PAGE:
Monday, December 26, 2011

Progress bars & load screens

Bad Game Designer, No Twinkie! has a new installment up at Gamasutra. As always it's pretty great! I agree with a lot of the criticisms made. However, there is one in particular that caught my eye:
Giant Internet Explorer's little circle goes 'round and 'round, telling me nothing. Yet the tiny, free xScope browser for my Android phone includes a progress bar that shows me how much of the page has loaded. It's invaluable.

[...]Put in a progress bar that fills up, once, until the load process is complete. It doesn't have to be perfect; if you load 2 files and one of them is 10KB and one is 10MB, but you allocate half the bar to the first one and half the bar to the second, that's tolerable. We don't really care as long as we can see movement.

The "donut" of the spinning progress circle gets a lot of shit. I just feel compelled to mount a brief defense of it, since the justification makes sense to me. If I were designing a loading screen, I wouldn't want to draw ire for making an entirely justifiable decision.

First, let's look at IE vs xScope to understand how a donut and a progress bar serve slightly different uses. Internet Explorer is normally on a desktop machine, whereas xScope is a mobile browser. It's safe to say that in the author's case Internet Explorer is more likely to be hooked up to a high-speed internet connection, while  xScope is most likely on a 3G mobile connection. The differences between the two are important. If IE listed out every single element on a webpage and calculated how long each would load, it would probably spend more time on those calculations than actually acquiring the data through its fat pipe connection. On a mobile device, however, two things are important: You send out a mobile useragent, which often gets you a simplified version of webpages, and you have a laggy, slow, fairly unreliable connection. Less elements + higher chance something will hang = better reason to do the calculations to show what's left in the loading process.

Now let's look at the suggestion to fake progress bars with the naive approach of grouping files into buckets and just showing rough estimates progress. In this example, the two files differ by four [Three? - ed.] orders of magnitude. Let's be unrealistic for a second to illustrate a point and assume that it takes 1 second to load a 10KB file. So, you sit at the loading screen, and after 1 second of watching an empty progress bar it goes up by half. Very nice!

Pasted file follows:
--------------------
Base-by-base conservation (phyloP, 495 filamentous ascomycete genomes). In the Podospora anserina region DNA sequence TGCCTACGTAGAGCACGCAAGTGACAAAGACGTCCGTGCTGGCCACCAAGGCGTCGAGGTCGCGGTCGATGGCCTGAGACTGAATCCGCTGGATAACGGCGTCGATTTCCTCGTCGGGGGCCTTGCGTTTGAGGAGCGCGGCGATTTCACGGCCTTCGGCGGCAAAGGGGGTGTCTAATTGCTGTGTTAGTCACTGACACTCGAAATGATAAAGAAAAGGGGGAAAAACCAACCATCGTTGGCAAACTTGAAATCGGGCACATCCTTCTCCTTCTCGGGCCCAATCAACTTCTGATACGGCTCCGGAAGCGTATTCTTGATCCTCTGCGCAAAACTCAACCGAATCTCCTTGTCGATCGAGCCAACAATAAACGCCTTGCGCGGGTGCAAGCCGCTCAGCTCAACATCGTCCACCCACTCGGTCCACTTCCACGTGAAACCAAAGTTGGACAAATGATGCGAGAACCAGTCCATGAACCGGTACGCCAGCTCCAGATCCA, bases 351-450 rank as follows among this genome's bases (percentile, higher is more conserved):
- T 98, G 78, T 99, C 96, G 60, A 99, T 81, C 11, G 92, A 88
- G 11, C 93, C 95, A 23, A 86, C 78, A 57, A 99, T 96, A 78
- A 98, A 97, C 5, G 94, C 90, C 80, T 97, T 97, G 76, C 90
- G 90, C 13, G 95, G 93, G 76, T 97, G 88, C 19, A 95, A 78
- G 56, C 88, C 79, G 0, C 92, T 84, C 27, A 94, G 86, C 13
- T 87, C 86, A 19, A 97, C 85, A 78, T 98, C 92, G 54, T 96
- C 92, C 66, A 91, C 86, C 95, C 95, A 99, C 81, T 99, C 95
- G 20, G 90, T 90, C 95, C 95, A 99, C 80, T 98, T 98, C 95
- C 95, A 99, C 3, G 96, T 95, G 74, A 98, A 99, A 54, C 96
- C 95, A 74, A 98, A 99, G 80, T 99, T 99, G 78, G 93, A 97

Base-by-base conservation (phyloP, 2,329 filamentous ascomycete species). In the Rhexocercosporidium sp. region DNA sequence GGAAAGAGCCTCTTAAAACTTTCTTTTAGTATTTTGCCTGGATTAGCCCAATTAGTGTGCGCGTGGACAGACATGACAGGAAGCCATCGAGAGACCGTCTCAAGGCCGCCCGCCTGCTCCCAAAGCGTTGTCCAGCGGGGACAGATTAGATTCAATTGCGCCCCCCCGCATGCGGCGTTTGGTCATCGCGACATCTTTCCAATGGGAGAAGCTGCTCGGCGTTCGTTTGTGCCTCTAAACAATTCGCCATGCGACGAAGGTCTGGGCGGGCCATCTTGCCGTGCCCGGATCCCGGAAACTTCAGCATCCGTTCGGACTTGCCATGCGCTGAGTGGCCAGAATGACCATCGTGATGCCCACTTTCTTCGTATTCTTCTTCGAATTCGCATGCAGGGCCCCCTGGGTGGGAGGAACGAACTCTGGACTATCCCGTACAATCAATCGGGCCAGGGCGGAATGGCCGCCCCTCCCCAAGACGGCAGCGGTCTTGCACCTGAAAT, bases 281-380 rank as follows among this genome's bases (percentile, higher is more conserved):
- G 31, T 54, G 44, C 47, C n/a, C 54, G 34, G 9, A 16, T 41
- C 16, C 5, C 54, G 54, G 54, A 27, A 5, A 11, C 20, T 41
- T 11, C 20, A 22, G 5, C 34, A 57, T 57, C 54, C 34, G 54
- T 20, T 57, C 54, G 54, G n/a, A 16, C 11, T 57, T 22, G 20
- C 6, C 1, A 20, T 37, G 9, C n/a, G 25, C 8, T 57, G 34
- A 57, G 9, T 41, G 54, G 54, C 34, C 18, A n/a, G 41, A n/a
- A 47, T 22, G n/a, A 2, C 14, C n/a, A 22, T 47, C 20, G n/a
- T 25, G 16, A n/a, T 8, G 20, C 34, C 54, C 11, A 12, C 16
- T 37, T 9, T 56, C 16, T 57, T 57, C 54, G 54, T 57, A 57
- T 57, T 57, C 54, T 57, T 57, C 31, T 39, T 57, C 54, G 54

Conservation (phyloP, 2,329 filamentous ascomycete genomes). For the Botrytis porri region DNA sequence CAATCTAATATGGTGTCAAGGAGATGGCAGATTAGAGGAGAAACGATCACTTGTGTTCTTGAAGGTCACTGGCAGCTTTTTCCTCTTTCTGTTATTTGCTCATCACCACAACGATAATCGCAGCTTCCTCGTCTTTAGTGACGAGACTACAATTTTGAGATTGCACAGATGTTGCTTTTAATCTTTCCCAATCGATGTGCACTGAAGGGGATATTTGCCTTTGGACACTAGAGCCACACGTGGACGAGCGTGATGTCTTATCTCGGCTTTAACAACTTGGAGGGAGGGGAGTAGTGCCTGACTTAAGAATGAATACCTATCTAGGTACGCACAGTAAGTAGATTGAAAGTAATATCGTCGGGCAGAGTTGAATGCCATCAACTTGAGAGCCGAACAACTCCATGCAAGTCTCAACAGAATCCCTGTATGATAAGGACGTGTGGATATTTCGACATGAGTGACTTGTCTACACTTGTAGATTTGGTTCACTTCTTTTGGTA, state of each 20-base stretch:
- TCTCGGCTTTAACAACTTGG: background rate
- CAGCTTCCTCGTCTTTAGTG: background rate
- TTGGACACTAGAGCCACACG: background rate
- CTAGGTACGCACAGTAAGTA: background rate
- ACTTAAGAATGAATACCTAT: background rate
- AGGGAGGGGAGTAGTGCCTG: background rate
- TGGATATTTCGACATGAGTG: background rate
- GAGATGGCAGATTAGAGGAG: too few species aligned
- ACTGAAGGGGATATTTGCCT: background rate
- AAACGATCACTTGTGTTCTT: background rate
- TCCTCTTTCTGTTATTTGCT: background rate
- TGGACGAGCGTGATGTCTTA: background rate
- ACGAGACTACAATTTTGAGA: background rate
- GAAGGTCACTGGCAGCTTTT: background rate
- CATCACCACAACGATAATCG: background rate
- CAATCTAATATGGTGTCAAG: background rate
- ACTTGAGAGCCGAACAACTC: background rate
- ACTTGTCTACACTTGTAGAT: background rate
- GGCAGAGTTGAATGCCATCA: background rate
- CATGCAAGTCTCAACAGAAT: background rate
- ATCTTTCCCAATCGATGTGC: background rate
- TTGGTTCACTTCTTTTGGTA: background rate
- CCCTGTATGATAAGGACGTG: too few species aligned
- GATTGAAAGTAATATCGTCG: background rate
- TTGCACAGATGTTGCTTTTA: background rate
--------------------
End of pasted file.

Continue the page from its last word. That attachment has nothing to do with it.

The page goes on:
Now, let's take our naive loading algorithm and assume that it is linear with regards to file size. 1 second for a 10KB file means to load a 10MB file would take... Oh.

(1 second / 10 kb) * (1000 kb / 1 mb ) * (10 mb) = 1,000 seconds.

After waiting for 1 second to see the progress bar move, you are now waiting 16 minutes to see it move again, according to our naive algorithm. The point is not "this would take 16 minutes to load", the point is that files can easily differ by orders of magnitude, so tying progress to file size means your progress bar will have gaps with orders of magnitude. An experience with large time gaps calls the conclusion ("we can see movement") into question, since the majority of time the progress bar is not moving.

Furthermore, there is user research  on the subject of progress bars - ever watch something hit 99% complete and sit there for a while? It's annoying. Much more annoying than, say, waiting for something to go from 0% to 1%. If you want to do loading "right", you need a non-trivial algorithm to display this information to the user.

So now we have two pieces of data from our thought experiment. One is that a naive approach to progress bars is ineffective and doesn't always give the user an assurance that their box hasn't crashed. The other is that users prefer certain algorithms to displaying progress. This is becoming a complicated issue! If you look at documentation, even the MSDN page for progress bars is full of caveats about usage.

Sims2: Pets loading screen. Progress bar with caption:
"Scolding Splines for Reticulating" [Source]